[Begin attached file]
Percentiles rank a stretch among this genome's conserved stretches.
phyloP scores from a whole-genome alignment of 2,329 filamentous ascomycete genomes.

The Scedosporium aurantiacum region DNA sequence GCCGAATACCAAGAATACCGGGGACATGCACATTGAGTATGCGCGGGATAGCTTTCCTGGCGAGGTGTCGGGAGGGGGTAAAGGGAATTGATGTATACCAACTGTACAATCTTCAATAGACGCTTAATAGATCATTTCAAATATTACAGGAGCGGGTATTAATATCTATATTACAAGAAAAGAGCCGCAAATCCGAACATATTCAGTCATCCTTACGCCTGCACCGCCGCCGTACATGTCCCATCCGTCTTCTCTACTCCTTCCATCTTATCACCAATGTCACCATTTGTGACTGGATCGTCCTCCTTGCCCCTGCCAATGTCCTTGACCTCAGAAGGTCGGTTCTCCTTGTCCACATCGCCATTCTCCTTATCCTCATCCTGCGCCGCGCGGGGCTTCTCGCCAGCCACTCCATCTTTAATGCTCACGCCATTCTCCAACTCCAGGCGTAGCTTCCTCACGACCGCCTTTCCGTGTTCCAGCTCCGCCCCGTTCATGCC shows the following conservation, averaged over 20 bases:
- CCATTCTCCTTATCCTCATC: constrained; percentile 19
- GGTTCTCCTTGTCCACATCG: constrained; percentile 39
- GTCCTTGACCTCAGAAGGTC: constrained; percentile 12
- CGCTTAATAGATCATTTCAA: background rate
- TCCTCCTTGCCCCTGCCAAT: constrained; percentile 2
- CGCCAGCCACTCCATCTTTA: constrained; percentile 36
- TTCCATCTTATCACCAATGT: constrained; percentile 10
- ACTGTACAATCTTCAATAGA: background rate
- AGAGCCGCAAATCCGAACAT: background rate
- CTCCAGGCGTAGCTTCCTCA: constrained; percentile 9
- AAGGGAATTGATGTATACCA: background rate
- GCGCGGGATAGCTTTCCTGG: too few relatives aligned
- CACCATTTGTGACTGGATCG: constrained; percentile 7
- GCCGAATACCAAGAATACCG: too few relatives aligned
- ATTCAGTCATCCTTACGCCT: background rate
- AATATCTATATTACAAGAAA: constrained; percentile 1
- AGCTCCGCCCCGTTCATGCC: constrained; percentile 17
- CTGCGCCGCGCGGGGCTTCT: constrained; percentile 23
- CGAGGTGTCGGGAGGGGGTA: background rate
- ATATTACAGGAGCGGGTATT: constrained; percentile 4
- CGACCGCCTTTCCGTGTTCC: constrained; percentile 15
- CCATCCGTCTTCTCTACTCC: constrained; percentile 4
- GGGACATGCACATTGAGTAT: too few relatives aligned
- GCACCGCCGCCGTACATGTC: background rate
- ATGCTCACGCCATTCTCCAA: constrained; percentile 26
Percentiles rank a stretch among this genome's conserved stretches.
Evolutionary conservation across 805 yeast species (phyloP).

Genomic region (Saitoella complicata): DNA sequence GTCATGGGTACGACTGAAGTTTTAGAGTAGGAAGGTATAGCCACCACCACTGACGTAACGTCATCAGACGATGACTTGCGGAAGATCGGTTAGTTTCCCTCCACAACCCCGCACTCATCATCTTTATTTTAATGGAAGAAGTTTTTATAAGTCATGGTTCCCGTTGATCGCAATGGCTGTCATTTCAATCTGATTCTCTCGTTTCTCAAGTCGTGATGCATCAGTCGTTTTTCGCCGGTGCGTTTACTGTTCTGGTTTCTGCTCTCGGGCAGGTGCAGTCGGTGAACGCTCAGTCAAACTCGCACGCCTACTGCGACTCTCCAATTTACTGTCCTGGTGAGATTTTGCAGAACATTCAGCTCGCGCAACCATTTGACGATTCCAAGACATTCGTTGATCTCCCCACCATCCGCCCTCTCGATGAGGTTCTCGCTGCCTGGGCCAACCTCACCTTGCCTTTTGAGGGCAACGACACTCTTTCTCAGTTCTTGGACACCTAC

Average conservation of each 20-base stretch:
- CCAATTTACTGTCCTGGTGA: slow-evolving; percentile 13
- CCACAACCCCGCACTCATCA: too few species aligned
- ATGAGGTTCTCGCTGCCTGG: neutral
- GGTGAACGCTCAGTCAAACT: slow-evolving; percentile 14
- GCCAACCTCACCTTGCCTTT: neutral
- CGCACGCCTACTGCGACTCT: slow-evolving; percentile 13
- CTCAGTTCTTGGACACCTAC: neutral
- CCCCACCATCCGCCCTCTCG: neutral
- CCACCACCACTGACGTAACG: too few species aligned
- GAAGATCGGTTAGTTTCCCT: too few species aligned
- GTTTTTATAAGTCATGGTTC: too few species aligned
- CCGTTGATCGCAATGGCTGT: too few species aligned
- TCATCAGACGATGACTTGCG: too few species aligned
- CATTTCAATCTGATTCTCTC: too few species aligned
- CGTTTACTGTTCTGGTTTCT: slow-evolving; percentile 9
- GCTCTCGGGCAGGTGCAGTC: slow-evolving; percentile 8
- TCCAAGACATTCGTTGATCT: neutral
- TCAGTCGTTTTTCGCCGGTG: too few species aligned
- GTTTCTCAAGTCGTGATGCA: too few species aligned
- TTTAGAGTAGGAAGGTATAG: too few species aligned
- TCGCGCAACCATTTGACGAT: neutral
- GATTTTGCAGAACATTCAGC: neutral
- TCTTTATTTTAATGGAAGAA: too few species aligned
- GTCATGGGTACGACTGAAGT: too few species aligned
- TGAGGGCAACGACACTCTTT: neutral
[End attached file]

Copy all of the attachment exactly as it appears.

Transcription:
Percentiles rank a stretch among this genome's conserved stretches.
phyloP scores from a whole-genome alignment of 2,329 filamentous ascomycete genomes.

The Scedosporium aurantiacum region DNA sequence GCCGAATACCAAGAATACCGGGGACATGCACATTGAGTATGCGCGGGATAGCTTTCCTGGCGAGGTGTCGGGAGGGGGTAAAGGGAATTGATGTATACCAACTGTACAATCTTCAATAGACGCTTAATAGATCATTTCAAATATTACAGGAGCGGGTATTAATATCTATATTACAAGAAAAGAGCCGCAAATCCGAACATATTCAGTCATCCTTACGCCTGCACCGCCGCCGTACATGTCCCATCCGTCTTCTCTACTCCTTCCATCTTATCACCAATGTCACCATTTGTGACTGGATCGTCCTCCTTGCCCCTGCCAATGTCCTTGACCTCAGAAGGTCGGTTCTCCTTGTCCACATCGCCATTCTCCTTATCCTCATCCTGCGCCGCGCGGGGCTTCTCGCCAGCCACTCCATCTTTAATGCTCACGCCATTCTCCAACTCCAGGCGTAGCTTCCTCACGACCGCCTTTCCGTGTTCCAGCTCCGCCCCGTTCATGCC shows the following conservation, averaged over 20 bases:
- CCATTCTCCTTATCCTCATC: constrained; percentile 19
- GGTTCTCCTTGTCCACATCG: constrained; percentile 39
- GTCCTTGACCTCAGAAGGTC: constrained; percentile 12
- CGCTTAATAGATCATTTCAA: background rate
- TCCTCCTTGCCCCTGCCAAT: constrained; percentile 2
- CGCCAGCCACTCCATCTTTA: constrained; percentile 36
- TTCCATCTTATCACCAATGT: constrained; percentile 10
- ACTGTACAATCTTCAATAGA: background rate
- AGAGCCGCAAATCCGAACAT: background rate
- CTCCAGGCGTAGCTTCCTCA: constrained; percentile 9
- AAGGGAATTGATGTATACCA: background rate
- GCGCGGGATAGCTTTCCTGG: too few relatives aligned
- CACCATTTGTGACTGGATCG: constrained; percentile 7
- GCCGAATACCAAGAATACCG: too few relatives aligned
- ATTCAGTCATCCTTACGCCT: background rate
- AATATCTATATTACAAGAAA: constrained; percentile 1
- AGCTCCGCCCCGTTCATGCC: constrained; percentile 17
- CTGCGCCGCGCGGGGCTTCT: constrained; percentile 23
- CGAGGTGTCGGGAGGGGGTA: background rate
- ATATTACAGGAGCGGGTATT: constrained; percentile 4
- CGACCGCCTTTCCGTGTTCC: constrained; percentile 15
- CCATCCGTCTTCTCTACTCC: constrained; percentile 4
- GGGACATGCACATTGAGTAT: too few relatives aligned
- GCACCGCCGCCGTACATGTC: background rate
- ATGCTCACGCCATTCTCCAA: constrained; percentile 26
Percentiles rank a stretch among this genome's conserved stretches.
Evolutionary conservation across 805 yeast species (phyloP).

Genomic region (Saitoella complicata): DNA sequence GTCATGGGTACGACTGAAGTTTTAGAGTAGGAAGGTATAGCCACCACCACTGACGTAACGTCATCAGACGATGACTTGCGGAAGATCGGTTAGTTTCCCTCCACAACCCCGCACTCATCATCTTTATTTTAATGGAAGAAGTTTTTATAAGTCATGGTTCCCGTTGATCGCAATGGCTGTCATTTCAATCTGATTCTCTCGTTTCTCAAGTCGTGATGCATCAGTCGTTTTTCGCCGGTGCGTTTACTGTTCTGGTTTCTGCTCTCGGGCAGGTGCAGTCGGTGAACGCTCAGTCAAACTCGCACGCCTACTGCGACTCTCCAATTTACTGTCCTGGTGAGATTTTGCAGAACATTCAGCTCGCGCAACCATTTGACGATTCCAAGACATTCGTTGATCTCCCCACCATCCGCCCTCTCGATGAGGTTCTCGCTGCCTGGGCCAACCTCACCTTGCCTTTTGAGGGCAACGACACTCTTTCTCAGTTCTTGGACACCTAC

Average conservation of each 20-base stretch:
- CCAATTTACTGTCCTGGTGA: slow-evolving; percentile 13
- CCACAACCCCGCACTCATCA: too few species aligned
- ATGAGGTTCTCGCTGCCTGG: neutral
- GGTGAACGCTCAGTCAAACT: slow-evolving; percentile 14
- GCCAACCTCACCTTGCCTTT: neutral
- CGCACGCCTACTGCGACTCT: slow-evolving; percentile 13
- CTCAGTTCTTGGACACCTAC: neutral
- CCCCACCATCCGCCCTCTCG: neutral
- CCACCACCACTGACGTAACG: too few species aligned
- GAAGATCGGTTAGTTTCCCT: too few species aligned
- GTTTTTATAAGTCATGGTTC: too few species aligned
- CCGTTGATCGCAATGGCTGT: too few species aligned
- TCATCAGACGATGACTTGCG: too few species aligned
- CATTTCAATCTGATTCTCTC: too few species aligned
- CGTTTACTGTTCTGGTTTCT: slow-evolving; percentile 9
- GCTCTCGGGCAGGTGCAGTC: slow-evolving; percentile 8
- TCCAAGACATTCGTTGATCT: neutral
- TCAGTCGTTTTTCGCCGGTG: too few species aligned
- GTTTCTCAAGTCGTGATGCA: too few species aligned
- TTTAGAGTAGGAAGGTATAG: too few species aligned
- TCGCGCAACCATTTGACGAT: neutral
- GATTTTGCAGAACATTCAGC: neutral
- TCTTTATTTTAATGGAAGAA: too few species aligned
- GTCATGGGTACGACTGAAGT: too few species aligned
- TGAGGGCAACGACACTCTTT: neutral